The reaction to last week’s result is one of profound shell-shock.
These people still have the ringing in their ears.
Once that clears and the full measure of what that result means starts to sink in a serious debate will need to be had about when the moment to take decisive action comes. Warburton was willing to jump before he was pushed; he was clearly interested in talking to Forest, and Sevco used that to try to ditch him without compensation but the interesting question, the one we never got to answer, is when would the breaking point have come?
How bad did things have to get over there before they wielded the axe, and financial considerations be damned? Would he have finished the season? Would he still be there now? We’ll never know and it leaves us with a similar question hanging in the air about this guy.
When will the problems he causes become so acute the choice in front of them virtually makes itself?
And this is worse, of course, far worse than the situation with Warburton was.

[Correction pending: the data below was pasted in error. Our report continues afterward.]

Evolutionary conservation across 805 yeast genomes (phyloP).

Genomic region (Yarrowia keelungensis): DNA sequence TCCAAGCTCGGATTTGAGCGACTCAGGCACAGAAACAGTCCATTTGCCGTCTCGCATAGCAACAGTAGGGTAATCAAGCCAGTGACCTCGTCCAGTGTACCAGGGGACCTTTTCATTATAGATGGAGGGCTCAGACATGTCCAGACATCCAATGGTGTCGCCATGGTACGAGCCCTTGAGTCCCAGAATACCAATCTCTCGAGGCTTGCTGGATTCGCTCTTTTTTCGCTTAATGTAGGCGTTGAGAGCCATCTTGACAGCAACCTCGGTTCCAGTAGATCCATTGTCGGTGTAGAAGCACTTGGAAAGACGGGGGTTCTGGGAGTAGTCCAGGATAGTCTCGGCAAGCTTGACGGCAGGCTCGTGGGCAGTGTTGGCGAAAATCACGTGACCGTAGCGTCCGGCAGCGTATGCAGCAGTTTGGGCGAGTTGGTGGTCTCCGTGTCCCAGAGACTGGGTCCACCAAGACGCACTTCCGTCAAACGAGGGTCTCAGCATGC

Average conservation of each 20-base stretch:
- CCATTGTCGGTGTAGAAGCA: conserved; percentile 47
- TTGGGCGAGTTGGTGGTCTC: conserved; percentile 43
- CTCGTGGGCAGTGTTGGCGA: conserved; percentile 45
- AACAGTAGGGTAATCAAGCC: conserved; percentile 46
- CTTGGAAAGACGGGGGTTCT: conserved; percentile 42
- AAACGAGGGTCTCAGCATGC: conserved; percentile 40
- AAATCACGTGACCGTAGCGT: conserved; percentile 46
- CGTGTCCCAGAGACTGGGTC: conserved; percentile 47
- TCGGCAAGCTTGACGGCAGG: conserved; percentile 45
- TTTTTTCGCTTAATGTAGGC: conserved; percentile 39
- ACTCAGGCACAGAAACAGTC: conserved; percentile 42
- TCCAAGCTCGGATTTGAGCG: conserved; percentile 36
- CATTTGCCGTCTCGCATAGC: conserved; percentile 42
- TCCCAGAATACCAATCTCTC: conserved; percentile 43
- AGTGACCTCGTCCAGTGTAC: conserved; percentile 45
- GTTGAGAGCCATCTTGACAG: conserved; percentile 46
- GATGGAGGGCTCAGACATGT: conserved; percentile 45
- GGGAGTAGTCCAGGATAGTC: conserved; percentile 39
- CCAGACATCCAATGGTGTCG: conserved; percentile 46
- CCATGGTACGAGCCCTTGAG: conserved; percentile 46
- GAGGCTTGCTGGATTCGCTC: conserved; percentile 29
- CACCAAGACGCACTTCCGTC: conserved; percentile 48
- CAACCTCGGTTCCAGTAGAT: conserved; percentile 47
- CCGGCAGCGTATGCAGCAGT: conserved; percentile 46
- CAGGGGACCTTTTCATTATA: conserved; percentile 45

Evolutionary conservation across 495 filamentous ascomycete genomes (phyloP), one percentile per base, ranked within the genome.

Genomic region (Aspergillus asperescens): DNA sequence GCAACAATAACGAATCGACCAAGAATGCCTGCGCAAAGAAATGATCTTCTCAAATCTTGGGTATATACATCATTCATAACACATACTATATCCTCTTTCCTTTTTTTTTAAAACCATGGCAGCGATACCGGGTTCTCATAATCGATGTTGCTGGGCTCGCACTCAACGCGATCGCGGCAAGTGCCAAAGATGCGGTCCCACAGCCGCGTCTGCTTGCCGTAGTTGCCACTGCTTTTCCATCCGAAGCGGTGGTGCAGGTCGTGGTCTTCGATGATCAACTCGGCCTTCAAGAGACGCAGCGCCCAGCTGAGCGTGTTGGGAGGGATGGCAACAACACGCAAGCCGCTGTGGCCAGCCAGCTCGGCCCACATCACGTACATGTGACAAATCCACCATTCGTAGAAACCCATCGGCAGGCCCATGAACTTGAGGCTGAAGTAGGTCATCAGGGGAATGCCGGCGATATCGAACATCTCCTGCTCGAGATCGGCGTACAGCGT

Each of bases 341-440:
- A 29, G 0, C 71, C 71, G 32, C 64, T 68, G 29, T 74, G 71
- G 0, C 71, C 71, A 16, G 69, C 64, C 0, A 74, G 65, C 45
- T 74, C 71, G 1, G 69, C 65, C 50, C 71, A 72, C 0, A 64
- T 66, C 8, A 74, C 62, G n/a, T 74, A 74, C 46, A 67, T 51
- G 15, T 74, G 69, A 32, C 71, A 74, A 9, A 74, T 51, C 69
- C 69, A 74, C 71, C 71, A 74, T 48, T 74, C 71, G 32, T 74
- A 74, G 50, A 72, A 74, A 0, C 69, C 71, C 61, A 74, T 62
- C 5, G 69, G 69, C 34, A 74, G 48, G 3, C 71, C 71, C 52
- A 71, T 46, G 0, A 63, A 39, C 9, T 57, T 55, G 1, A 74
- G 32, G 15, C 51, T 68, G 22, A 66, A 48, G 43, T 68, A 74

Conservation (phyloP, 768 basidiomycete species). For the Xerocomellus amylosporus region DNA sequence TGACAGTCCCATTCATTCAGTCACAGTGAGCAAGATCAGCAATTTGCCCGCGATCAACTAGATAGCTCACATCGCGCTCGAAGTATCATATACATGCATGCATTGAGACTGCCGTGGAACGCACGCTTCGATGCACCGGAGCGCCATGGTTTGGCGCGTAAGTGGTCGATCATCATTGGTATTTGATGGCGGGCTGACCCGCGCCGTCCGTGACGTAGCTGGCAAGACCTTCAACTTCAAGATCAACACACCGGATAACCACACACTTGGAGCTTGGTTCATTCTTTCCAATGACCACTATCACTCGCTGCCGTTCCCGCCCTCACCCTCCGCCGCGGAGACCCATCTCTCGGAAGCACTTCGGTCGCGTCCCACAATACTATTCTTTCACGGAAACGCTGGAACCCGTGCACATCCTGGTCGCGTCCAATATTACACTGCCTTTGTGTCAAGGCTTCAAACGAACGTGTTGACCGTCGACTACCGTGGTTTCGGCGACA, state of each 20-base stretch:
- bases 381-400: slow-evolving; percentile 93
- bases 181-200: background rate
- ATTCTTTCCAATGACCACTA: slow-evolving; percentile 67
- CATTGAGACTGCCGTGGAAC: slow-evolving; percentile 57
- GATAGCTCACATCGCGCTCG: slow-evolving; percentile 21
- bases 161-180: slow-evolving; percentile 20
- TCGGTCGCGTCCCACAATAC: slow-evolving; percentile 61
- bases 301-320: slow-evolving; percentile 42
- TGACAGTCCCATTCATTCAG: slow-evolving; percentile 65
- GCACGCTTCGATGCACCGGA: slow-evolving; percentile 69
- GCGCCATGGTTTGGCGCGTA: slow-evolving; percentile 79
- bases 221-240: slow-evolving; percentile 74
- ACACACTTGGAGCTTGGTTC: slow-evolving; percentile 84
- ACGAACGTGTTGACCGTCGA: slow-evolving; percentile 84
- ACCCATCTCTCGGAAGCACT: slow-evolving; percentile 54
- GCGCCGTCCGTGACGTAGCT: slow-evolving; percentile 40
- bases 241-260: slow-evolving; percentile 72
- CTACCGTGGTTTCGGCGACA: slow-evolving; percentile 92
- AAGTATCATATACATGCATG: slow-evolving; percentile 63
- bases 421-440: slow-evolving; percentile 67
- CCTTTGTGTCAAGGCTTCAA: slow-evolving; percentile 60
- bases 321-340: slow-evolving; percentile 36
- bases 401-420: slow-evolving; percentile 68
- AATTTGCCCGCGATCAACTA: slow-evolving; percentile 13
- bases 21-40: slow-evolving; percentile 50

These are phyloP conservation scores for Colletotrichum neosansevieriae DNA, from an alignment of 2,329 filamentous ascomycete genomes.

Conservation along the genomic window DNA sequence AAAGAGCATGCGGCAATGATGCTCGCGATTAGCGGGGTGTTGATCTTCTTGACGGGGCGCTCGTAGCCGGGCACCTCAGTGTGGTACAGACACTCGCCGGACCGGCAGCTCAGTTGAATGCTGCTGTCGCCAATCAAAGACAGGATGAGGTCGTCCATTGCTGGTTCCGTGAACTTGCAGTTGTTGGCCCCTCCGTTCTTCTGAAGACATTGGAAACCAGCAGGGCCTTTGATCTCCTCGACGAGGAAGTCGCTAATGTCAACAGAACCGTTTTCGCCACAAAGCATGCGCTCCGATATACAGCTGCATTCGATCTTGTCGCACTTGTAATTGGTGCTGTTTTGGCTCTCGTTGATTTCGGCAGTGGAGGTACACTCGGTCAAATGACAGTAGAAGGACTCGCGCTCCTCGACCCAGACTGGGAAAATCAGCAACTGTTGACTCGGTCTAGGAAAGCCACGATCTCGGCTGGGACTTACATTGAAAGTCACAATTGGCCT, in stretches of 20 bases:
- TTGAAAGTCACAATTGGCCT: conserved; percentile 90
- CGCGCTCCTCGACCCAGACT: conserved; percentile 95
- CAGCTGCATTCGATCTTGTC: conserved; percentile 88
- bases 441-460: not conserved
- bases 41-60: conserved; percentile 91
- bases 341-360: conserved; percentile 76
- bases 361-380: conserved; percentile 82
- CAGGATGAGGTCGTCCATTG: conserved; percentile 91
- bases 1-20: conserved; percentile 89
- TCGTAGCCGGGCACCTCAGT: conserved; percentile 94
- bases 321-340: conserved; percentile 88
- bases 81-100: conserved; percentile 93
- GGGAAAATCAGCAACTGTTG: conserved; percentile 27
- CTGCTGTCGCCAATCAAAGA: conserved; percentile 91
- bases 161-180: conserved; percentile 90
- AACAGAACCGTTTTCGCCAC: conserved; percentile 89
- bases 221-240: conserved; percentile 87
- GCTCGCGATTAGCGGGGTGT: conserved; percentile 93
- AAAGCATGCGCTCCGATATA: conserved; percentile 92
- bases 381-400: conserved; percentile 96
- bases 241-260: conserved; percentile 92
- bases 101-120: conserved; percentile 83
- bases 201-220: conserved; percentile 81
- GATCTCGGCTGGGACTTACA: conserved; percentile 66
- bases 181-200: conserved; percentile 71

Someone, somewhere, some genius, gave this guy a long term deal.
Sacking him will be costly bordering on catastrophic.
That would appear to make him fireproof, but no manager was ever that.
Sooner or later the moment arrives when there’s just no other option.
Warburton’s time was up at Tynecastle. That he survived beyond that point was simple proof of the dreadful position the club had put itself in. He was a bust from that moment onwards. The idea of his team rolling into Celtic Park had those at Ibrox petrified and so they manufactured grounds for his dismissal that have them in serious peril when the case gets to court. It’s a one-time move. There’s no repeating it.